As things currently stand, Mimiko’s political family is in a disarray. Expectedly, the faction is blaming those it regards as enemies of the governor as being behind Jegede’s travails. The plan is to frustrate his succession plans.
According to an insider, the choice of Jegede was a very good one and it had already sealed the fate of the other parties before the INEC hammer fell on him.
The source said: “With Jegede, Mimiko got it right. He went for someone the people of Ondo are happy with. Many people see Jegede as the man to complete our party’s dream for the state. The acceptance was massive and it was certain that he will win the election. But the enemies struck and through Jimoh Ibrahim and his cohorts, they threw spanner in the works, creating confusion in our camp.”
But, the ongoing dispute over the ticket has removed the party from reckoning in the race for the governorship.
It added: “Most worrisome is the disruption of our campaigns. The time is ticking and we are worried, very worried. But the governor is still very optimistic that Jegede will make it and contest the election.”
There are allegations that Mimiko is already perfecting his plan B by supporting another candidate to ensure that he is not caught napping, if he fails to get the desired result from the court room. But, an aide to the governor debunked such rumours. He said while there are talks about the necessity and possibility of such an action now, or later, convincing the governor to buy into such plan, given his confidence in Jegede, remains a serious dilemma.
The aide said: “The governor is hopeful and we share his assurances, but quite a number of our people are impatient with the court process which Jegede is hoping to benefit from. To this end, we are already having talks about the need for an alternate plan. What is difficult now is convincing the governor to key into this and then deciding who that could be.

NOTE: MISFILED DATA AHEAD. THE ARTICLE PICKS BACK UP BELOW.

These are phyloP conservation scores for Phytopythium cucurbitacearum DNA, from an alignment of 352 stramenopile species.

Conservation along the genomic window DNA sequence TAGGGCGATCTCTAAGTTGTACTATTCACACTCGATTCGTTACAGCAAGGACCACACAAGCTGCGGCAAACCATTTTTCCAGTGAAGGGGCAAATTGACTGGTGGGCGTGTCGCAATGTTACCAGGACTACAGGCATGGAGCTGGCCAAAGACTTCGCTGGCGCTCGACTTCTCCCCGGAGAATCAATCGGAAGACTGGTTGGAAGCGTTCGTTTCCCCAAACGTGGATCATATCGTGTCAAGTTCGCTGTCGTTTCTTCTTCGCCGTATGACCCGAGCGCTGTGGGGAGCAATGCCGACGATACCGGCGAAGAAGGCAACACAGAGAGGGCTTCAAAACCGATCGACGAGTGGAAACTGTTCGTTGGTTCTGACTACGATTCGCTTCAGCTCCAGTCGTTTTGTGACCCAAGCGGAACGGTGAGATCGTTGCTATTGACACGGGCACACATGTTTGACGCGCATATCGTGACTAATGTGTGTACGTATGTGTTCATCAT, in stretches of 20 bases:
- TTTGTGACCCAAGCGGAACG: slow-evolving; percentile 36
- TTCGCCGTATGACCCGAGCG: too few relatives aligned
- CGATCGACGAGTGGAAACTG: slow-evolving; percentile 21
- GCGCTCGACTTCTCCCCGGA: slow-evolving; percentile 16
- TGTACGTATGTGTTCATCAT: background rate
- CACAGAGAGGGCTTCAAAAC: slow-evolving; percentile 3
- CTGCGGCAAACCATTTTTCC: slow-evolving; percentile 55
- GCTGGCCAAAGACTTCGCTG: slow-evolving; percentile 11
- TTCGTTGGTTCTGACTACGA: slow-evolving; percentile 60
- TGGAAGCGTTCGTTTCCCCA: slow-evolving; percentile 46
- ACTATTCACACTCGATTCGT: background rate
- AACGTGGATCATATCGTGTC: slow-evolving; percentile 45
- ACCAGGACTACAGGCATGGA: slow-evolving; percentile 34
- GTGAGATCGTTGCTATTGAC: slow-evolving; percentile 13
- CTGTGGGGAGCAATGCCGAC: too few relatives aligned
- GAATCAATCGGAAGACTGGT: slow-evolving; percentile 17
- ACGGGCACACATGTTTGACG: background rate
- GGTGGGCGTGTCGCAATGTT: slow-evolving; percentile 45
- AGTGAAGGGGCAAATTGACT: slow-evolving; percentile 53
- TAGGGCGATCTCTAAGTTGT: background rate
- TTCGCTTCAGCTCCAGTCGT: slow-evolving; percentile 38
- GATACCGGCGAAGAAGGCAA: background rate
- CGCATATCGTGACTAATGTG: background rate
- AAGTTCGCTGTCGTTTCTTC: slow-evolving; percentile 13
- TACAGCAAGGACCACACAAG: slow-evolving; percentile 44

“It is not true, as at today, that Mimiko, or his faction of the PDP is supporting any of the candidates out there. Yes, there are talks, but we are in a dilemma as to how to go about it. It is not an easy decision, especially for governor Mimiko. But those who are worried are justified because our succession plan is obviously threatened.”
Our source also confirmed the fact that several overtures have been made to the governor’s political camp by various parties and individuals within and outside the state, since the substitution of Jegede’s name with Ibrahim’s, but quickly added that Mimiko is yet to promise any of the parties or candidate his support.
The source went on: “The truth is that people, within and outside the state, have been talking to him about the election on the strength of the removal of Jegede’s name. They all want his support for their candidates. He is the political leader of the state and they all know this. They know they cannot win in Ondo without Mimiko. But he hasn’t promised anyone of them his support.”
One thing that is sure is that Mimiko will never work for Ibrahim as the PDP candidate.
Ibrahim’s half-hearted campaign for the election is not helping matters. According to observers, a situation where a flag bearer of the PDP would face the audience at campaign grounds, condemning the Mimiko-led administration leaves much to be desired. The Publicity Secretary of the Ondo PDP, Banji Okunomo, belives the businessman -turned politician is not keen about being governor, but only working for some fifth columnists outside the PDP. According to him, Ibrahim had ceased to be a member of the PDP, whose non-membership of the ruling party had been verified at the ward, local government and state levels, having openly defected to the Accord Party.